• Tartar buildup 
    • Pain or swelling in or around the mouth
    • Reduced appetite or refusal to eat
    • Abnormal chewing, drooling, or dropping food from the mouth 
    • Loose and/or broken teeth 
    Contact Us to Book a Dental Checkup
  • Assessment

    The veterinarian will complete a thorough pre-anesthetic physical assessment for your pet before their dental exam. 

    A blood and urine analyses will be performed to ensure it's safe for your pet to undergo anesthesia. Additional diagnostics, such as chest radiographs or an ECG may also be conducted. 

    Once your pet is under anesthesia, we will complete a detailed oral examination (tooth-by-tooth) and charting. 

  • Treatment

    Next, the teeth will be cleaned and polished (including below the gum line) and x-rays will be taken. The vet will then apply a fluoride treatment to each tooth.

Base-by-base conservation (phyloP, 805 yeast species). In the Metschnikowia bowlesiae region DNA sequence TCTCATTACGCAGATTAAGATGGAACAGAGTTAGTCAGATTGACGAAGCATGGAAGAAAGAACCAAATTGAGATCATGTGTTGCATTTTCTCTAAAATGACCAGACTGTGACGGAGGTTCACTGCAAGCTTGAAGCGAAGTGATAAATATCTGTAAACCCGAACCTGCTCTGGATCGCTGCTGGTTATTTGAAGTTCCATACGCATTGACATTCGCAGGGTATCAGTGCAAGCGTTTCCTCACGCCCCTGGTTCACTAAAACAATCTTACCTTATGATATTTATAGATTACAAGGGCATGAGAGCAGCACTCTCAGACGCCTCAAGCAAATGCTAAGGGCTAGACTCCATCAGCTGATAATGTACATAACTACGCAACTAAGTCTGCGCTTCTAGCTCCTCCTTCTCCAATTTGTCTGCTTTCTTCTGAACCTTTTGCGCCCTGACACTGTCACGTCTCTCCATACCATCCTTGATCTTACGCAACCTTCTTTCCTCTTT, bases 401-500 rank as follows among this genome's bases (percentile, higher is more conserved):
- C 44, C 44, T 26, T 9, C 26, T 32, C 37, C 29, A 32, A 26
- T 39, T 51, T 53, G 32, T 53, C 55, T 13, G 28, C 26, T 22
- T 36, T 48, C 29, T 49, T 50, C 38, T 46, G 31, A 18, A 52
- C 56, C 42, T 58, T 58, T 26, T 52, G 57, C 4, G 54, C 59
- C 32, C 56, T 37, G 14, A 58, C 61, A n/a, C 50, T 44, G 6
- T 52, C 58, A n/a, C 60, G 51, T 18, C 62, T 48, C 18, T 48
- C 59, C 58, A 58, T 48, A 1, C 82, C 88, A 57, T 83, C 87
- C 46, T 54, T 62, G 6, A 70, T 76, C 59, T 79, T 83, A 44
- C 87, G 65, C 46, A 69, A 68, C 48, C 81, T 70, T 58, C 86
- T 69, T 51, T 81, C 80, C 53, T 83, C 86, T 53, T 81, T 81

We finish treatment with a dental sealant to prevent plaque from attacking the enamel. If advanced periodontal disease is discovered, the veterinarian will develop a treatment plan and discuss it with you. 

  • Prevention

    Two weeks after the initial assessment and treatment appointment, a complimentary followup exam will be scheduled. 

    During this visit, we will explain how to implement teeth brushing at home. We can also recommend products to help improve your pet's oral health. 

FAQs About Pet Dental Care

Here are some of the most frequently asked questions from our patients about pet dental care.

  • Why do pets need their teeth cleaned?

    Just like us, our pets can develop periodontal disease or tooth decay as a result of poor oral health. 

    When animals eat, plaque attaches to their teeth and may build up into tartar if not brushed away on a regular basis.